How can we ensure that intelligent machines have a human centered design?
Experience shows that needfinding (the act of defining problems) requires empathy or a feeling of involvement with a person in need. Empathy is an ability that allows us to comprehend the situations and the perspectives of others, both imaginatively and affectively (Rogers 1975). It is rare that a designer will see a problem if she does not relate to the user in some personal or professional way .
In healthcare design classes I teach at Stanford’s Hasso Plattner Institute of Design, interdisciplinary design students from various schools at Stanford come together to learn design thinking methodology. A substantial part of every class
is building empathy for our users.
Developing empathy for our users requires research. Research involves an investment of time and energy to deeply understand a particular group of people and any peripheral stakeholders involved. I train my students to shadow, interview and in some cases, such as medical device design, engage in hands-on training. Each of my students comes to design thinking methodology with themselves.
I depend on student diversity to bring varying perspectives to a particular topic. An engineering student may be more likely to identify an ergonomic need, a humanities student may clearly see educational needs, and a computer science PhD might be sensitive to data gathering and automation needs. Needfinding is therefore a very subjective activity which is influenced by the finder’s current state of being, motivation, and point of view .
As a practicing designer for the past 20 years, I believe the single most important phase of the design process is research and synthesis in order to define the problem. (Ideation, prototyping, testing, and iterating are the subsequent phases of the design process.)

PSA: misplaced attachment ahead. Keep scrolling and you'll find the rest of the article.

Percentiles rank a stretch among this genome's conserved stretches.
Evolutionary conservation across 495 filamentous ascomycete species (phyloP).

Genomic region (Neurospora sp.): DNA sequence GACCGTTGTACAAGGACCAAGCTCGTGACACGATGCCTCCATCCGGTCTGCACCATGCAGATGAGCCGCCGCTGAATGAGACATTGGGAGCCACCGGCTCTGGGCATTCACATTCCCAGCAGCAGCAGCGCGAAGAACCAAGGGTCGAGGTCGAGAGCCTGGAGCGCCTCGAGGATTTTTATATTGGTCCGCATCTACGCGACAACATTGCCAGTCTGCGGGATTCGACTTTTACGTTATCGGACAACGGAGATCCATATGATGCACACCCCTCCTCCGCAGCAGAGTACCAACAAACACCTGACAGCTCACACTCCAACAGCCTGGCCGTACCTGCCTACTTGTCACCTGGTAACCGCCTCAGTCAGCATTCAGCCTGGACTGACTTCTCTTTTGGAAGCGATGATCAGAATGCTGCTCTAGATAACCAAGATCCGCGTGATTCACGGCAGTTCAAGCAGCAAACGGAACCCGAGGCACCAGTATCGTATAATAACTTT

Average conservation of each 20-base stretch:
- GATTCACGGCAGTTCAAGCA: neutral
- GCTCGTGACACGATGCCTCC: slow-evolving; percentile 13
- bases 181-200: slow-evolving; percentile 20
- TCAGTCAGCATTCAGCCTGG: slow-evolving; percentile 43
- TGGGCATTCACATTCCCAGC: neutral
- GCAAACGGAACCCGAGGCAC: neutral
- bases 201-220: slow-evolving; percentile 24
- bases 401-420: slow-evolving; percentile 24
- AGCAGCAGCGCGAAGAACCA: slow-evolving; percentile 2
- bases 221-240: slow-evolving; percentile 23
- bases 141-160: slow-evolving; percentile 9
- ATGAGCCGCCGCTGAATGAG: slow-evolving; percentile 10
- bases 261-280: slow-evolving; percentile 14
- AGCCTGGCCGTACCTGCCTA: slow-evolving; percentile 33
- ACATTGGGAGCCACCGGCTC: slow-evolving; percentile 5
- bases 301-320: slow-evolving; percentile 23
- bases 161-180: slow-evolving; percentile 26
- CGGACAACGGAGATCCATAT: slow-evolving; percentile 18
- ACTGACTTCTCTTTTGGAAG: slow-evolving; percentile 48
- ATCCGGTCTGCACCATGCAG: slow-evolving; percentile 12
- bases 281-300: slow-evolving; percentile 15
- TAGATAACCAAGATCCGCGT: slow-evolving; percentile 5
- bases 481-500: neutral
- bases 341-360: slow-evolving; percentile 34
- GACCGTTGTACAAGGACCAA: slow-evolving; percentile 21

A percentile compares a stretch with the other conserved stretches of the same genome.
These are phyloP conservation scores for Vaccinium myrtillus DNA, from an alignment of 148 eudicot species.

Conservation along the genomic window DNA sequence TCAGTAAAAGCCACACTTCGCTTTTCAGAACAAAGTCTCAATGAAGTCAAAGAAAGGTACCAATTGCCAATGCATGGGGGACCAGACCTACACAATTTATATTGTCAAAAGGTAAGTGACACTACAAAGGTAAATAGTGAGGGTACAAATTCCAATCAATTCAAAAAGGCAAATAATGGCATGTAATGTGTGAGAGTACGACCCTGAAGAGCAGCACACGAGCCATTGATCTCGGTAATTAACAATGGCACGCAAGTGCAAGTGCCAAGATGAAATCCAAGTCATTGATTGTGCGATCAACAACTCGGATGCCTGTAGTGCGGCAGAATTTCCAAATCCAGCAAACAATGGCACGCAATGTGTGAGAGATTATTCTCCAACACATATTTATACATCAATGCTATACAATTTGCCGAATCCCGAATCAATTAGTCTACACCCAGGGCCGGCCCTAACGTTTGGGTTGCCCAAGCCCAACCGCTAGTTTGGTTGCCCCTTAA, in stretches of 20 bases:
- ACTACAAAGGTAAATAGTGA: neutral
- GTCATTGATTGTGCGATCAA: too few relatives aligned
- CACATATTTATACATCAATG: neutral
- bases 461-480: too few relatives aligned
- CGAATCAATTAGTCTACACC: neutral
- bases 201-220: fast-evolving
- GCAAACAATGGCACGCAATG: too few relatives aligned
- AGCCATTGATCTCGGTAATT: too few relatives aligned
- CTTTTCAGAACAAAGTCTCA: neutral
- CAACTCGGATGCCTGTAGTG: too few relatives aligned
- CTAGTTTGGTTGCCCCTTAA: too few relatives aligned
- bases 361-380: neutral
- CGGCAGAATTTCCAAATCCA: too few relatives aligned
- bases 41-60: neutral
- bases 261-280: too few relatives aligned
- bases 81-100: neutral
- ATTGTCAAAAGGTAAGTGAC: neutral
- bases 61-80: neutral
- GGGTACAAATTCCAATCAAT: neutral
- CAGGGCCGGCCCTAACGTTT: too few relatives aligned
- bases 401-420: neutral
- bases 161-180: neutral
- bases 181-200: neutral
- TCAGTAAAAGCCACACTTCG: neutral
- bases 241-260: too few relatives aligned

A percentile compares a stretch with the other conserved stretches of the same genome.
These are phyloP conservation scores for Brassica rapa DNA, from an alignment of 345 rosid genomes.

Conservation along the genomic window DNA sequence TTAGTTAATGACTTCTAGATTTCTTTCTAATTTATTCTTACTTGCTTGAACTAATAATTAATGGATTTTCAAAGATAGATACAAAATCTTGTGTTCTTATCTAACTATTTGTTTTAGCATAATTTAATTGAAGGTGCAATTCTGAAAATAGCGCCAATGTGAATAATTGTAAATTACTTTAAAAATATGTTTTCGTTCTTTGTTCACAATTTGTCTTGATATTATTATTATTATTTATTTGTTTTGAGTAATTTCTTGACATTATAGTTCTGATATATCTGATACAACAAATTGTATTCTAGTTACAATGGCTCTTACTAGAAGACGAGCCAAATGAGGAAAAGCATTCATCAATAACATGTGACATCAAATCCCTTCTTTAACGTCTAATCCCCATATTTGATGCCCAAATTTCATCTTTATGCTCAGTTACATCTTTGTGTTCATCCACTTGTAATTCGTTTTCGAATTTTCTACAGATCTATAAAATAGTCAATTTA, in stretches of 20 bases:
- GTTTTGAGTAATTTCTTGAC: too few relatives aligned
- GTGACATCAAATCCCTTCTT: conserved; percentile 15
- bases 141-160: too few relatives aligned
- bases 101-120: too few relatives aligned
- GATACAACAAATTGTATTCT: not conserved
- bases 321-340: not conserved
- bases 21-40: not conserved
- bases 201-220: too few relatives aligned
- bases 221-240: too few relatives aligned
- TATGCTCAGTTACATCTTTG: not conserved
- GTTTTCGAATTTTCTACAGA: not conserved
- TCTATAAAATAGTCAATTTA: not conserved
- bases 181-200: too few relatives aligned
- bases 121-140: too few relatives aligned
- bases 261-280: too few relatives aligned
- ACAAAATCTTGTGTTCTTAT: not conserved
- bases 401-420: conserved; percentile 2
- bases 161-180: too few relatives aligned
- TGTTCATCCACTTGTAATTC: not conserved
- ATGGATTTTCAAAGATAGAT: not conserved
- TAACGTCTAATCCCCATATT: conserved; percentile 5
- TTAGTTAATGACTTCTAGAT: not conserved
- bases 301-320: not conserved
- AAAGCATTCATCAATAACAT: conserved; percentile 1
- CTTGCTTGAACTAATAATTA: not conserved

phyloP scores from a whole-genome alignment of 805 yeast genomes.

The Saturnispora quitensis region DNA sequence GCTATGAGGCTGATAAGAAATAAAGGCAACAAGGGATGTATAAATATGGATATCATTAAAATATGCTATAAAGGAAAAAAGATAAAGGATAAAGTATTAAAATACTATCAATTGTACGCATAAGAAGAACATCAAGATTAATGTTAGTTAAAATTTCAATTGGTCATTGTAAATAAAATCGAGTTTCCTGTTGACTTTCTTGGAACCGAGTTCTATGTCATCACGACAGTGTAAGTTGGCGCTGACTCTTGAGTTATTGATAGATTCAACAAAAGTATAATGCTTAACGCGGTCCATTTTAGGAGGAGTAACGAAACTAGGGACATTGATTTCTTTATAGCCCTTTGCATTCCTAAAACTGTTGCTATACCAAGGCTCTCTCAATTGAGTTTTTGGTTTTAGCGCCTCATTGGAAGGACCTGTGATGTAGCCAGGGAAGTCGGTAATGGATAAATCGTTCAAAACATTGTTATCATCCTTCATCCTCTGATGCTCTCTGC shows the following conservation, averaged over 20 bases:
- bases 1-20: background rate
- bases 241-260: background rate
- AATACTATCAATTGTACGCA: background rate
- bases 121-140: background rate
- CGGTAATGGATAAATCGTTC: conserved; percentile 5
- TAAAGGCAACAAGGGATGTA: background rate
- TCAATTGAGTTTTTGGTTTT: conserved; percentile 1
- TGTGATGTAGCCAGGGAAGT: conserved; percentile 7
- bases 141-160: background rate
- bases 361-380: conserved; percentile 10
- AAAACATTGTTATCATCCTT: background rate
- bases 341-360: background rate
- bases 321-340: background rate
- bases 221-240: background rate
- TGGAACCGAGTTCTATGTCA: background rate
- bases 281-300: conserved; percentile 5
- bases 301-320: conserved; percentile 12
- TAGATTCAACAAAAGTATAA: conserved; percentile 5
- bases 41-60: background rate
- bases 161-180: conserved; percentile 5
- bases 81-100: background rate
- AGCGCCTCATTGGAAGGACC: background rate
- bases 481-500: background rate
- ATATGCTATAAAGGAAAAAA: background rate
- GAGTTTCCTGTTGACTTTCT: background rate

When we spend time to gather information and make meaning from the data, we begin to identify with our users, feel emotions around their predicament, and become passionate about helping them solve their problems.
What will human centered AI value?
I tell my students that if they don’t find themselves unusually curious, saddened, or angered by a problem, to the point where it keeps them up at night, their solutions will probably never see the light of day. Passionate, laser-focused human energy propels meaningful solutions. Having emotions is uniquely human and what drives human centered innovation.
In contrast, an artificially intelligent machine does not have emotions that guide its process or motivation. The understanding of a machine is simplistic compared to the human brain. Artificial intelligence (AI) can’t reach human-level creative problem solving without making intuitive leaps to be able to extrapolate from the known to the unknown. Our personal background, education and values color the way we synthesize all of this data we collect during our research, and an AI machine is not characterized by these traits.
Today there is much discussion about creating AI that is “aligned with human values.” I would argue that this is impossible, since different people have different values. AI safety pioneer Eliezer Yudkowsky coined the term “friendly AI”: AI whose goals are aligned with ours . In order for an AI to figure out our goals, it must observe what we do, and understand why we do it—a tall order for a computer, with myriad opportunities for misunderstanding.